the Los Angeles County’s latest lesbian bar, the Oxwood Inn, closed in 2017. The main options for the demographic that Richer draws to the city are pop-up parties like Divorce Party and Gay Astrology or gay bars, which tend to cater to cisgender white males and favor alcohol, drink, and partying.
But at the clubhouse, guests could grab coffee from a gay-owned roaster in the morning and dance to “Dancing Queen” and “good 4 u” in the evening, like they did at an after party. -party at the Naughty Pig in West Hollywood. Think the Planet from “The L Word” – Richer does not only want to open a bar, but an “experiential” space.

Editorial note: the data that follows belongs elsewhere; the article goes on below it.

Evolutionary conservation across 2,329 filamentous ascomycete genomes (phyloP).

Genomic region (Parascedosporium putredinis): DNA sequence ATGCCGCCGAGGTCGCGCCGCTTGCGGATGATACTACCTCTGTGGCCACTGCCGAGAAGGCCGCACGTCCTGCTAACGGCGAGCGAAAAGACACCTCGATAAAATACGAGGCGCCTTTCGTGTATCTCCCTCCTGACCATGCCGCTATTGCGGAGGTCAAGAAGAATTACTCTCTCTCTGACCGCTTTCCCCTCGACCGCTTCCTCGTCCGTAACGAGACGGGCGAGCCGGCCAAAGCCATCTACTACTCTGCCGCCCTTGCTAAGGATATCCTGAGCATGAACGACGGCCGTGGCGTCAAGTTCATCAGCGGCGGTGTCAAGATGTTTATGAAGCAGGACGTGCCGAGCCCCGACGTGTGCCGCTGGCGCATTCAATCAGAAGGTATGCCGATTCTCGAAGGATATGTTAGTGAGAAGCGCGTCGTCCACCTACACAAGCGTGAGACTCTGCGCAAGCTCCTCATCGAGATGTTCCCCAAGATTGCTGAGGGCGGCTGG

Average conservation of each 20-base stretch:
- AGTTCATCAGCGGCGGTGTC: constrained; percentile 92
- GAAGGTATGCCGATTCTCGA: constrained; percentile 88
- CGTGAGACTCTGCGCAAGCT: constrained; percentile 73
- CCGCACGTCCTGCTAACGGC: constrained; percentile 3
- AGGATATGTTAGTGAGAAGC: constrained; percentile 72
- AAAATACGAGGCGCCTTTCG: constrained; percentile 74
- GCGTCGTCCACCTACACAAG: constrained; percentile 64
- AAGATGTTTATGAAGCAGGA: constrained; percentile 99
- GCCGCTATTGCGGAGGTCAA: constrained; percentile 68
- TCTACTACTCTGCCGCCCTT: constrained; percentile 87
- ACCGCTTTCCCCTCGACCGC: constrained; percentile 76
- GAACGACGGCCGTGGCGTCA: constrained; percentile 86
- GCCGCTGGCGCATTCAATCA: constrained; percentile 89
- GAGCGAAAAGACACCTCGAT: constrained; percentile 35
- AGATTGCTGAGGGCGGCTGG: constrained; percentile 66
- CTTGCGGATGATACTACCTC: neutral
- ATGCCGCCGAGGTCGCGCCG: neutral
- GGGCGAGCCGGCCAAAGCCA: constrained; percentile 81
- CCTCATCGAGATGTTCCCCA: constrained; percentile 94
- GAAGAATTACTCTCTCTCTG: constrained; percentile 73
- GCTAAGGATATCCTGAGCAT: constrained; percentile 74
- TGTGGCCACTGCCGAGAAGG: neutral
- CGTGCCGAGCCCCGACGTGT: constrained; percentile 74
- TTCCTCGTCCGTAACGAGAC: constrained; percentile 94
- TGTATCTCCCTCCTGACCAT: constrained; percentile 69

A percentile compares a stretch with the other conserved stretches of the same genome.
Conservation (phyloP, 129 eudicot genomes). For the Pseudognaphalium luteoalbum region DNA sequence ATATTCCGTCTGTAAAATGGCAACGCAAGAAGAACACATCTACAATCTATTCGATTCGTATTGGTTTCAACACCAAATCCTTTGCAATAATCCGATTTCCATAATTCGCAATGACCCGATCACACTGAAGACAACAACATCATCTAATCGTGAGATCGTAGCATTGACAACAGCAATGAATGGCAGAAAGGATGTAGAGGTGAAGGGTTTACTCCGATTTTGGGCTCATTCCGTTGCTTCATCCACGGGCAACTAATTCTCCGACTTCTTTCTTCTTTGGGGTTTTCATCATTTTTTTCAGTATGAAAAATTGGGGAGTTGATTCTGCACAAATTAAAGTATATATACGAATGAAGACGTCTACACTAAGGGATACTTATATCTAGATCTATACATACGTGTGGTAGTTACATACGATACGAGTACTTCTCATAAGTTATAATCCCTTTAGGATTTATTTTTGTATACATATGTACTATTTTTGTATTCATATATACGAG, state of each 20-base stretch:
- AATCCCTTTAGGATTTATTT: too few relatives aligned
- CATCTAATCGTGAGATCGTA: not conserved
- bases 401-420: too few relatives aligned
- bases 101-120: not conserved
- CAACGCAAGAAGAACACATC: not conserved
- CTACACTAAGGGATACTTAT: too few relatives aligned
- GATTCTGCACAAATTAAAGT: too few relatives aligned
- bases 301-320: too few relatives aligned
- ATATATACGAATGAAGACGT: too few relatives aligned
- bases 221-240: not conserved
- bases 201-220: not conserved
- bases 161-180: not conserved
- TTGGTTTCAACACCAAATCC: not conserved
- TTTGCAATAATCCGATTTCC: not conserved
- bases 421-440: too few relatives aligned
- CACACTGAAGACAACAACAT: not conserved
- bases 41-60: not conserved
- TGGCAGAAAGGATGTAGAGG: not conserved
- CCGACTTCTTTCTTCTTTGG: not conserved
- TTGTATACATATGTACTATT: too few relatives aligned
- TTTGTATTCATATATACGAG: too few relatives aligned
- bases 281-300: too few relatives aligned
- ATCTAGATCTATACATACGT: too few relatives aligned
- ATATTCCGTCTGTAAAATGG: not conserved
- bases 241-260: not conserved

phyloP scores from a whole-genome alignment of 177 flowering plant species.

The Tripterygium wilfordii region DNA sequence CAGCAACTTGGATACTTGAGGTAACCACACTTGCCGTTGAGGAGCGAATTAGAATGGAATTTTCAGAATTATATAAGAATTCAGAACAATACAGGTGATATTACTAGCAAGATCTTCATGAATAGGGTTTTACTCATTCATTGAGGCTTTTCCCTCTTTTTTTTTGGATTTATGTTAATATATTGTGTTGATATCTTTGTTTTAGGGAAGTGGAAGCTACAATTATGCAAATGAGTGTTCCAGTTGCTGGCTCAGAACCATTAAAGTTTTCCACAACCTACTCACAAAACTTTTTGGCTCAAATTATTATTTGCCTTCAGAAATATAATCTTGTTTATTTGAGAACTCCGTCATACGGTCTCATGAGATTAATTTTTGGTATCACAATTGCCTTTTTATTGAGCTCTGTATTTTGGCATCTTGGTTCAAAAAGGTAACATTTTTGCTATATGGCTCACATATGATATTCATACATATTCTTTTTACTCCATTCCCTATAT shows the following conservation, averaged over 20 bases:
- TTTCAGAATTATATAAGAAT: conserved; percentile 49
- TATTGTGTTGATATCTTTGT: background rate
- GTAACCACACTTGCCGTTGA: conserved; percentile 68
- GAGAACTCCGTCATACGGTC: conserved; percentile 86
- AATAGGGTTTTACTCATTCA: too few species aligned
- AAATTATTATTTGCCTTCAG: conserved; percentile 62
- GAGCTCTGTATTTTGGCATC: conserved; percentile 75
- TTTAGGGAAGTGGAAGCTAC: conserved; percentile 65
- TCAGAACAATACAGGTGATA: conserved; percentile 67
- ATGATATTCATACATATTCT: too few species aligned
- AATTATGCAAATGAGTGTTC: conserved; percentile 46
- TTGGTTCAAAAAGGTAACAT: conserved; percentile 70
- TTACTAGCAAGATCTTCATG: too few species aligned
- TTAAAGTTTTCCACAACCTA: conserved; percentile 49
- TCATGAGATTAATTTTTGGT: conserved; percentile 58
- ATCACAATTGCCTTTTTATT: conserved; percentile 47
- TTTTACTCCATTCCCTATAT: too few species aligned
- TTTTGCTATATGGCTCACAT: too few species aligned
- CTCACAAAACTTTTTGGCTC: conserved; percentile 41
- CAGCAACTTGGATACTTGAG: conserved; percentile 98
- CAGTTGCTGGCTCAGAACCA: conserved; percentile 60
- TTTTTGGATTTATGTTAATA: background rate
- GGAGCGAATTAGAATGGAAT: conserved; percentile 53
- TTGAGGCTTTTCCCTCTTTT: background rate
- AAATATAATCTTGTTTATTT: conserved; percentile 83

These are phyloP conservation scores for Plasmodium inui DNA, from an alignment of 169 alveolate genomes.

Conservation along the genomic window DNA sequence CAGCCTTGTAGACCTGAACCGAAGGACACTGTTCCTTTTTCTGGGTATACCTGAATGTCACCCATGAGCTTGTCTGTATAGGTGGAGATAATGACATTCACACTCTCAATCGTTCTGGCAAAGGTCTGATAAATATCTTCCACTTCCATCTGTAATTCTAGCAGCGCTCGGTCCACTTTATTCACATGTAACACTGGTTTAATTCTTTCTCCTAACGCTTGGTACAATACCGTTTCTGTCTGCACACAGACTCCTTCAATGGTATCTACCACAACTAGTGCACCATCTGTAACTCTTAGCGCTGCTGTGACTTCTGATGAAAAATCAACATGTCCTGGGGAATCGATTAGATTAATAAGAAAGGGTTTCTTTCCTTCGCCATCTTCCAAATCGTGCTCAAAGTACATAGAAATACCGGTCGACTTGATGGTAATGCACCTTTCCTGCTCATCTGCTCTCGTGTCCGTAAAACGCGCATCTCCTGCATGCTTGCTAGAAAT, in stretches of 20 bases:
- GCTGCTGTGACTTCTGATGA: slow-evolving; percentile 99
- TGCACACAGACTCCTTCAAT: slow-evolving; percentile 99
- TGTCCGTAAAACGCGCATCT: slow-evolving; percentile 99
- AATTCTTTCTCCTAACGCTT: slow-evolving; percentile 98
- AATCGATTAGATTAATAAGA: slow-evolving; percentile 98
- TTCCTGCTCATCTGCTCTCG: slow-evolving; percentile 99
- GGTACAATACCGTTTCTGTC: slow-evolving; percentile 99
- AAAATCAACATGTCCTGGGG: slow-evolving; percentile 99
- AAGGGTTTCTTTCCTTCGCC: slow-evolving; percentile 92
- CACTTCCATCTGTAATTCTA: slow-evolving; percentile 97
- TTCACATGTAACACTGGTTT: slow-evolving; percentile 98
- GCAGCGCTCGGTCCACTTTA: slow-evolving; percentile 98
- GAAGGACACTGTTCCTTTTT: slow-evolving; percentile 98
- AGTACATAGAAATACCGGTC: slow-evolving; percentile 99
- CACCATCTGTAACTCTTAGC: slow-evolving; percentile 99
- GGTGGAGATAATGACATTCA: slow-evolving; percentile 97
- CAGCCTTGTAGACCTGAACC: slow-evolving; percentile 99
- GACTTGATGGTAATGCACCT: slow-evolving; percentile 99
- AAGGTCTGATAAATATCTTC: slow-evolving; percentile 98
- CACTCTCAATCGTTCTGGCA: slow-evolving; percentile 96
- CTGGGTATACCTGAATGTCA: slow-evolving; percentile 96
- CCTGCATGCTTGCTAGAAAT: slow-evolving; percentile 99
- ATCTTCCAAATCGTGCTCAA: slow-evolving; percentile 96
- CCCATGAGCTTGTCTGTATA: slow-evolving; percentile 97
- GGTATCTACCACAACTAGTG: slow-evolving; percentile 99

The event gave the energy that the clubhouse proposes to give.
“The purpose of the pop-up in the park was to really give [a sense] of what it would be like to be at Hot Donna, ”said Richer. “You could be there during the day, meet people, have fun anyway. If you wanted to have a drink, so much the better. Otherwise, you could have something to eat or you could get a tattoo from a non-binary queer artist. “
The pop-up was also aimed at raising funds to open a location, somewhere around Silver Lake or in West Hollywood, ideally this year. The evening and the afterparty raised more than $ 20,000.
Richer has been planning to open the clubhouse for years. The pandemic gave him time to focus on the project and start recruiting allies, volunteers and a team with the help and support of the queer community of LA. Friends put her in touch with friends in the shopping space, people started reaching out to help or offer advice.